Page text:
A life without art and passionate love is a life unfulfilled. After seeing Woody Allen’s new romantic comedy Vicky Cristina Barcelona, he most certainly concurs. Best friends Vicky (Rebecca Hall) and Cristina (Scarlett Johansson) vacation to Barcelona for a few months to experience another culture. Vicky is a graduate student engaged to be married, there to explore and study, while Cristina is a failed actress (a re-dux of her role in Matchpoint?); a free-spirit unencumbered by a past filled with heartache. Once there, they encounter a painting Spaniard named Juan Antonio (Javier Bardem) whom is equal parts intriguing and charming. He immediately proposes what most men would do in his situation, offering them a weekend getaway filled with exploration of art and love-making. They are to “depart in an hour,” he says matter-of-factly.
Despite the adamant protests of Vicky, off they go and things unspool as you would expect, sort of. Vicky and Cristina both have their admirations for Juan Antonio, but when his ex-wife Maria Elena shows up (played with gusto by Penelope Cruz), things get a little crazy, literally. Ella esta loca to say the least. She once stabbed Juan Antonio in the back just like a scene from an Agatha Christie novel. Having just tried to kill herself, Juan Antonio accepts her back into his home to the dismay of Cristina, who is now living with him. Can you say – love triangle?
The film picks up momentum when Cruz in on screen. She has some of the best lines in the movie and delivers a tongue-twisted, comedic performance. Allen recycles his Annie Hall roots using subtitles in the scenes she is in. They distract from the performances some but do heighten the humor quotient. Whether it’s exploring art, love, or Spain, the pic represents Allen’s best work since Matchpoint. His lens is steady and focused, allowing the cityscapes to punctuate the mood rather than using camera tomfoolery. Eschewing Hollywood ethics, Allen also shows he is in total control of the project by breaking one of the golden rules of filmmaking, via the use of narration. The voiceover gets tired a few minutes in but thankfully all but disappears as the movie gains steam.
The relative unknown Hall is a scene-stealer throughout (tough to do given the cast) and is sure to land more roles based on her performance here. Her uptight Vicky shines, rattling off witty, disapproving quips even as her defenses begin to unravel in Juan Antonio’s presence. When she initially says that JA is “not attractive,” we know she feels differently. Eventually, his absence does indeed make her heart grow fonder.
In a small role, Patricia Clarkson plays what is essentially a cautionary tale to Vicky. Her Judy is trapped in a passionless marriage and dreamingly longs to free herself from its strains. While she is past the point of taking said action, it becomes her mission to show Vicky the light in this regard. Kudos to Chris Messina as he nails his part as Vicky’s man at home, a nice guy and corporate tool stuck in the ideals of America.
This is a film that wants to make you objectively question your life daring you to live to the fullest. It is unflinching in its touting of the creative arts and provoking a pursuit of your physical desires with equal aplomb. It doesn’t do a heck of a lot for the monogamist in you though, even if it openly shows the potential destructive nature of living passionately.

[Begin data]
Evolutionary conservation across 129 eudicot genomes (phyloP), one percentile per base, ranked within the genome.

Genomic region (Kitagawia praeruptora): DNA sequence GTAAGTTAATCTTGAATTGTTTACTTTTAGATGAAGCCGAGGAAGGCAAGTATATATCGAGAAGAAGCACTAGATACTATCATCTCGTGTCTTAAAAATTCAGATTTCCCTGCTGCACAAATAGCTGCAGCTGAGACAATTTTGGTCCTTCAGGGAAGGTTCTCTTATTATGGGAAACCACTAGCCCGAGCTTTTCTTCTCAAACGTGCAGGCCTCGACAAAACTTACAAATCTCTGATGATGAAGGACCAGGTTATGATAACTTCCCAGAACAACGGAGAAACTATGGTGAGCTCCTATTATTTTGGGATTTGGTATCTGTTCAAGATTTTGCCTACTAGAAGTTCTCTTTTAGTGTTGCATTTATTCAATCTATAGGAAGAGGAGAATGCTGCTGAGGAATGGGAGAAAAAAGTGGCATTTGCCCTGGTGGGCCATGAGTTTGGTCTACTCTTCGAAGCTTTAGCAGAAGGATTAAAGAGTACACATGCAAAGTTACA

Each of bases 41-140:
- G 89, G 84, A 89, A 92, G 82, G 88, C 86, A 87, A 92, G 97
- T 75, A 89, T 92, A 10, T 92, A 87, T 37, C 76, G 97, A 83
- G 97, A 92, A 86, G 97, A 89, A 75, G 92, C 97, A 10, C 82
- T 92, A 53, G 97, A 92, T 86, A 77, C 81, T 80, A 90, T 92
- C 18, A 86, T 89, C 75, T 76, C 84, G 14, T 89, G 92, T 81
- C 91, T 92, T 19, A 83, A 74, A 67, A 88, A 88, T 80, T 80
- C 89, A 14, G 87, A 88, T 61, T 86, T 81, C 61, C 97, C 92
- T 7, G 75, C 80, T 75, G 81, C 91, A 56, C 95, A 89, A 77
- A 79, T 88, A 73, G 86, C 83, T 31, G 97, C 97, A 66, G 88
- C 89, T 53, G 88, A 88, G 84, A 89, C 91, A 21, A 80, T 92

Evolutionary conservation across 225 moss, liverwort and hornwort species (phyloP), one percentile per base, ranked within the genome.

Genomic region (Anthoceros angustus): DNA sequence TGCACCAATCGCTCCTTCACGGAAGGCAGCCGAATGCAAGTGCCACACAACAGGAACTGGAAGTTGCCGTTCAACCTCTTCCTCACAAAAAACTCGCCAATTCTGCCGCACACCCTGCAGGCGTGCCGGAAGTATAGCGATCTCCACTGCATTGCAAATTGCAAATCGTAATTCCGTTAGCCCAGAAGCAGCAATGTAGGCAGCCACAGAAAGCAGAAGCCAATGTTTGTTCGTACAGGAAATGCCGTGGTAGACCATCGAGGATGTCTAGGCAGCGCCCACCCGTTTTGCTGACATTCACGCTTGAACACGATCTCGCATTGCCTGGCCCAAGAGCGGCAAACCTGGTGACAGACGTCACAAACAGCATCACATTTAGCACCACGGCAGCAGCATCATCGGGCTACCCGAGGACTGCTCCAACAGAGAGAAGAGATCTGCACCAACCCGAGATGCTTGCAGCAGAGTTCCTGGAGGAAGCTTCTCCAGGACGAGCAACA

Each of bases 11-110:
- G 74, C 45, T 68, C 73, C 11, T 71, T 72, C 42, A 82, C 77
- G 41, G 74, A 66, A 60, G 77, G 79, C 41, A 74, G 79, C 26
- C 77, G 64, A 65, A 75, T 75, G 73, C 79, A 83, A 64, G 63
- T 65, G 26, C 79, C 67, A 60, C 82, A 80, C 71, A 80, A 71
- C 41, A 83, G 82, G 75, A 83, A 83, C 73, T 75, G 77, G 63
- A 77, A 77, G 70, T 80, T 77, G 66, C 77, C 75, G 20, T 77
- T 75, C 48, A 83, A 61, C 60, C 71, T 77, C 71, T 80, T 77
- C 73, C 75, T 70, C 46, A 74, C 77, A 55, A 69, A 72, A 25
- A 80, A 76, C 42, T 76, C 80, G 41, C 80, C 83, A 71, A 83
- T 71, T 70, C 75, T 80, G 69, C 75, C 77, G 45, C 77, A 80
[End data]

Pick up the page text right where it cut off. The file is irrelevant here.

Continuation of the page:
Admittedly, it is not without a few issues. I would have liked to see Johansson and Hall switch roles. They are such polar opposites and it would have been a change for Johansson to play the one with the constricted emotions. It was obvious from the outset that her sultry Cristina would succumb to Juan Antonio’s come-ons and her indecisive siren felt all too familiar. Also, Vicky and Cristina are supposed to be best friends but that is never fully realized. They supposedly share the same views in virtually all ways other than politics and love, however with love as a main theme here, we can’t buy into their close-knit friendship.
Consider the business casual khakis and polo crowd forewarned as Woody takes to mocking the corporate world. The writer-director (no acting this time) champions a European lifestyle here, blunt in his treatment of a clone-like quality in some American lives, which the auteur disdains. The characters on screen are forced to examine if they are truly experiencing deep felt passion in a situation rather than merely an obsession or infatuation. Allen clearly wants the audience to examine this within themselves as well. Now how did that sales-pitch golf outing with the boss go?
In the recently released Step Brothers, the two lead males essentially proclaim John Stamos as the sexiest man alive, but if they saw this movie they would have to consider Bardem the worthy title-holder. His Juan Antonio is cool, confident, and in control at all times. While he claims that his marriage to Maria Elena brought too much conflict into their lives, you tend to think a guy like him could handle it anyway but simply chooses not to. The fact that Allen teases us with the possibility of further probing into that notion without capitalizing on it, is a slight disappointment. Nevertheless, with Barcelona serving as the perfect backdrop, it’s hard not to fall victim to the film’s charms.